Model: Patriot Pyro SE 240GB Solid State Drive
Manufacturer: Patriot Memory
Provided By: Patriot Memory
Among computer enthusiasts the name Patriot is synonymous with quality and value. Founded in 1985, this California-based company has established itself as a leader in the industry by delivering high quality memory solutions powered by the latest technology. Along with a full range of memory modules for desktops, laptops and servers, Patriot offers an assortment of flash-based data storage products including memory cards, solid state drives (SSDs) and USB flash drives.
This past summer, Patriot introduced its WildFire series of solid state drives. Powered by SandForce's SF-2281 processor, the WildFire offered enterprise-class performance as well as features like a SATA 6GB/s interface and native TRIM support. The drive's only real downside was its use of costly Toggle Mode NAND which put it out of reach for many consumers. Shortly thereafter, Patriot launched its Pyro line of SSDs. This mainstream alternative to the WildFire was based on the same SandForce processor but used asynchronous NAND. This made the Pyro much easier on the wallet but also resulted in some slightly lower performance numbers.
Patriot has now released the Pyro SE. This new and improved version of the Pyro is also powered by SandForce's SF-2281 processor. However, instead of asynchronous NAND, the Pyro SE is equipped with 25nm synchronous MLC NAND to deliver up to 550MB/s read and 520 MB/s write speeds as well as a maximum of 85,000 IOPS. Even with this added performance, Patriot has maintained its aggressive pricing strategy to offer one of the best price-per-performance ratios on the market.
|Patriot Pyro SE 240GB Solid State Drive|
Dimensions and Weight
Needless to say, this is only a taste of what the Pyro SE has to offer. To give you an idea of what to expect, we'll take a closer look at Patriot's new SSD and then see how it compares to some of the drives from the competition. Does the Pyro SE have what it takes? Can it deliver the performance we've come to expect from Patriot? Keep reading as we find out.
The Pyro SE comes in a small, black and orange box. The front advertises many of the drive's key features including its MLC architecture, SATA 6Gbps interface and 2.5-inch form factor. There is also a small, plastic window which lets you look inside the box and see what the Pyro SE looks like. The back of the box provides a bit more information, including a longer list of features.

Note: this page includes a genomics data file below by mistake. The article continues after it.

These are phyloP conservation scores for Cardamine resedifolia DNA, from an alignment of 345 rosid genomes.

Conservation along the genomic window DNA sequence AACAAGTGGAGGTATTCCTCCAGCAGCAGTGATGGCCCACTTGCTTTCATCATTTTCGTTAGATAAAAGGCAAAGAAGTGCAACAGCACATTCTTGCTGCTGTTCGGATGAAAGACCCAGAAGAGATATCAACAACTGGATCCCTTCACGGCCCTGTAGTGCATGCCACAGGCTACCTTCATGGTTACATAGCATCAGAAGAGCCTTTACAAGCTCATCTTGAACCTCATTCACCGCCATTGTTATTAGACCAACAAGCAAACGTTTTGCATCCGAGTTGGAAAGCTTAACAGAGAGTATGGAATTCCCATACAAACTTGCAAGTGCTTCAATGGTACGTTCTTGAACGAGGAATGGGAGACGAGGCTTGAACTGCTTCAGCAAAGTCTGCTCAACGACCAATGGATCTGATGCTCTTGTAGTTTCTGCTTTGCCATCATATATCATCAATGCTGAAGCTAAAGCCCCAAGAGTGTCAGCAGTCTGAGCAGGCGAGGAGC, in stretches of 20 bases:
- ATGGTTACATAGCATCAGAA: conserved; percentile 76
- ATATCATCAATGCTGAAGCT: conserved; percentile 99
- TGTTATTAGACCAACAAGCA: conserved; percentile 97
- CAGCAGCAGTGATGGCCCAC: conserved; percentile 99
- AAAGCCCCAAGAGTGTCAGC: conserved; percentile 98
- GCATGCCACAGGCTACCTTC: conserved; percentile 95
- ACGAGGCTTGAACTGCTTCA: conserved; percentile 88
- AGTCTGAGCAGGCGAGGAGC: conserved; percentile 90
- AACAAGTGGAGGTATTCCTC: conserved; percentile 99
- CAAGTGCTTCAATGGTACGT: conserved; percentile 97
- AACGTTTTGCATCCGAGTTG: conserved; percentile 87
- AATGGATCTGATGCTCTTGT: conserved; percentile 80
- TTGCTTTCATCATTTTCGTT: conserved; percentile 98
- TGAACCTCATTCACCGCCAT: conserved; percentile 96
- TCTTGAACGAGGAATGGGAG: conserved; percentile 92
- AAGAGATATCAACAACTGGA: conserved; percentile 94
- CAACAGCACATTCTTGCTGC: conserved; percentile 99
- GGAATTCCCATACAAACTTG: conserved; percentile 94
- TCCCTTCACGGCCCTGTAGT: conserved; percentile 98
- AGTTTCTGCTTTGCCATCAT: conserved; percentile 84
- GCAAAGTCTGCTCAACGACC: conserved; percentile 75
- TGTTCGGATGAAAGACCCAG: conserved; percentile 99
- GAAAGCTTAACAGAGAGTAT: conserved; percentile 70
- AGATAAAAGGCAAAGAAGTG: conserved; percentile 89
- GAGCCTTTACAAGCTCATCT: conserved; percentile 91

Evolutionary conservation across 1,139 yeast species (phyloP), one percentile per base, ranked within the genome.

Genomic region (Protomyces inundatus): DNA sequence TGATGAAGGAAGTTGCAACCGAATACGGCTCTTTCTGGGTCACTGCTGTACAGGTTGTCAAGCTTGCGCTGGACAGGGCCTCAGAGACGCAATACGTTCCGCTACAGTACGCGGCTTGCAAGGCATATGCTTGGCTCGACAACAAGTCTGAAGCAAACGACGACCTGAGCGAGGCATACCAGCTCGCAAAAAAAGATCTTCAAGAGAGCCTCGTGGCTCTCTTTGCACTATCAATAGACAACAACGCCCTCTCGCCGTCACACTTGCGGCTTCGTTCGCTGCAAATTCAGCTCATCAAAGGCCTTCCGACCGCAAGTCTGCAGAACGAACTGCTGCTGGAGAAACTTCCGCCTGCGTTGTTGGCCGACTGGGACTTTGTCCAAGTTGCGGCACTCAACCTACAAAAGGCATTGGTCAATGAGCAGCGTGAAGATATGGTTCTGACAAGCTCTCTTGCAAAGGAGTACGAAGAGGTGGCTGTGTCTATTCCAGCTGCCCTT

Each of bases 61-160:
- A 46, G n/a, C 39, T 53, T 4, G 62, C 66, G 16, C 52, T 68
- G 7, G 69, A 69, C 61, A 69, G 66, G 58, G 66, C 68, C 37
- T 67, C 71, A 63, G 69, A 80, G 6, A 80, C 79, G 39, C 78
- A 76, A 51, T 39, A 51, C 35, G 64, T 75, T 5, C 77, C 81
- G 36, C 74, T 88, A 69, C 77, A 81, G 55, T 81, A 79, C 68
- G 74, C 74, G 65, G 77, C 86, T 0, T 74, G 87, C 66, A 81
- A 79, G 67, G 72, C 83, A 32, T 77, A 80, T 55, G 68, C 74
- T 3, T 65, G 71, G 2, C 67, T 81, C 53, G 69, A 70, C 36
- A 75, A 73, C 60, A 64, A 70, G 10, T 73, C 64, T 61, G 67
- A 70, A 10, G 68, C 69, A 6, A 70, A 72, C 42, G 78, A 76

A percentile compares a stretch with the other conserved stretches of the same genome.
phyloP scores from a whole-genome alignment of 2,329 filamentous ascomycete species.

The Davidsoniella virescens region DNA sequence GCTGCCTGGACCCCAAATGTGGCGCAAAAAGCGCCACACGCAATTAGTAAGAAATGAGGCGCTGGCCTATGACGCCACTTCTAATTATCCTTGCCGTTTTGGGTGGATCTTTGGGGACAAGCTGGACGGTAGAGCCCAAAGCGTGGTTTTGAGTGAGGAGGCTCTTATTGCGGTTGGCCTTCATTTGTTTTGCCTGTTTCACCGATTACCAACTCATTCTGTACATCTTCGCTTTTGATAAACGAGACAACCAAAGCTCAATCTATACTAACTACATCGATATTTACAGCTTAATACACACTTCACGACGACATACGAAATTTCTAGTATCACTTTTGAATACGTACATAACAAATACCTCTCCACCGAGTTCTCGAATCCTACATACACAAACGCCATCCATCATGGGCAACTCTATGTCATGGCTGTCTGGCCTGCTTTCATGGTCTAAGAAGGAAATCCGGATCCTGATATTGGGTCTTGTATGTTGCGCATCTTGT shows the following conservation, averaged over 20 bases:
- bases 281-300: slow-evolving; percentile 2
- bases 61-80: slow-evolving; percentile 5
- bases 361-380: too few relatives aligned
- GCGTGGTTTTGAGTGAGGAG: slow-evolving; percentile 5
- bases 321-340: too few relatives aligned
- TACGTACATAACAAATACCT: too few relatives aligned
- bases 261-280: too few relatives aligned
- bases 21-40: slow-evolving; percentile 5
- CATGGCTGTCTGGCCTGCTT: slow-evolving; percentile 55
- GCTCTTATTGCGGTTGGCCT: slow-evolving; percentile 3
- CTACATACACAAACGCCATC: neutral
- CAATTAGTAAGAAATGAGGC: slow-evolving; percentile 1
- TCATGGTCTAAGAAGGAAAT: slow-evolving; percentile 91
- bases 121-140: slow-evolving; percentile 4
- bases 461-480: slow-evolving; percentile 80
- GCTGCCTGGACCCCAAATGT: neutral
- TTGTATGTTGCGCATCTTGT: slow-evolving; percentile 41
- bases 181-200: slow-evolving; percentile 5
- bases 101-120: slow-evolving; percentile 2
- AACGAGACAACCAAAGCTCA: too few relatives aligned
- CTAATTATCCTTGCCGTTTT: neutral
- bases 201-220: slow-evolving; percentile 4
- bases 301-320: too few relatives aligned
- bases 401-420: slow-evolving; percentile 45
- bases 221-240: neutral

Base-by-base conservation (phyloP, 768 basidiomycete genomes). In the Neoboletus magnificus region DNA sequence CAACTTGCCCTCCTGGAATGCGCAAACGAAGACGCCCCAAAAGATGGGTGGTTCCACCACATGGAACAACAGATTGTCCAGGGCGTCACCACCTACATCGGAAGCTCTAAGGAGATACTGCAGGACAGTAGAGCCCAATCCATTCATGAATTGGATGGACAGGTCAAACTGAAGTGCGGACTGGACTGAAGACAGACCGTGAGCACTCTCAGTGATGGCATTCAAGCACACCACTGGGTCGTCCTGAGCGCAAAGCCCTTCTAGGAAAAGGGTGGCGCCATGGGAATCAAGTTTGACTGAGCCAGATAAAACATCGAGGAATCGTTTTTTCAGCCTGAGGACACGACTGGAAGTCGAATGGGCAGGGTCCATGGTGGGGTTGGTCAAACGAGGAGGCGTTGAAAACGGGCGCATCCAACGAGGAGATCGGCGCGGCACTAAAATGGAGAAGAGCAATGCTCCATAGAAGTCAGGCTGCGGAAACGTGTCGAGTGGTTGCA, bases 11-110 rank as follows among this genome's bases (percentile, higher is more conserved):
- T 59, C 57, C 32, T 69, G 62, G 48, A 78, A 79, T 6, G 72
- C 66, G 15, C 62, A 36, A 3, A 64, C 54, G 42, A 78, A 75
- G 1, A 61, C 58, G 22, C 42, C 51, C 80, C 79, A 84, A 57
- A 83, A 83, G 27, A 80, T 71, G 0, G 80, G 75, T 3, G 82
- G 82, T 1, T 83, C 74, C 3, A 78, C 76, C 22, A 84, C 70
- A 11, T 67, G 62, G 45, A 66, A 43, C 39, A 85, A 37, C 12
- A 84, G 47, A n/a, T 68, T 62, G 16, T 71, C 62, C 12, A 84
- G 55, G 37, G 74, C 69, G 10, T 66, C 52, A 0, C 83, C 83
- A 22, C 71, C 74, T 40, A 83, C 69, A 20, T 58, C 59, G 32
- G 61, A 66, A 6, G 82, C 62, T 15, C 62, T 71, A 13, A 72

Patriot doesn't include a lot of extras with the Pyro SE. Aside from the SSD, the only other thing in the box is a small, fold out guide that contains a list of specifications as well as installation instructions for both desktop and notebook computers.
The Pyro SE looks very similar to Patriot's WildFire and Pyro series SSDs. In fact, if it weren't for the large orange and black label on top, it would be very hard to tell them apart. The Pyro SE's outer casing is made out of cast aluminum and is held together using four hex screws. The drive also sports a durable, matte black finish as well as a silver border along the top edges of the case.
As I mentioned earlier, the Pyro SE uses SandForce's SF-2281 controller chip. The SF-2281 can be found in a number of other SSD's including the ADATA S511, Corsair Force Series 3, OWC Mercury 6G, Kingston HyperX and OCZ Vertex 3 as well as Patriot's own Wildfire and Pyro series.
For the 240GB Pyro SE, Patriot opted to use Micron's 16GB 25nm 29F128G08CFAAB synchronous NAND flash chips. Looking at the pictures above, you can see that there are eight of these chips on either side of the PCB. If you do the math, you'll see that this equals 256GB and not the 240GB of storage the drive advertises. The SandForce controller uses this extra 7% (16GB) to maximize read and write performance and extend the endurance and overall reliability of the drive.
The test system used in this review was an HP 8200 Elite. The computer came equipped with an Intel Core i5-2400 CPU, 4GB of DDR3 1333MHz memory, Seagate Barracuda 7200.12 ST3250312AS 250GB SATA 6 Gb/s hard drive, NVIDIA Quadro FX580 512MB PCIe graphics card and an Intel 82579-LM gigabit network card. For the operating system, I installed a fresh copy of Windows 7 Enterprise.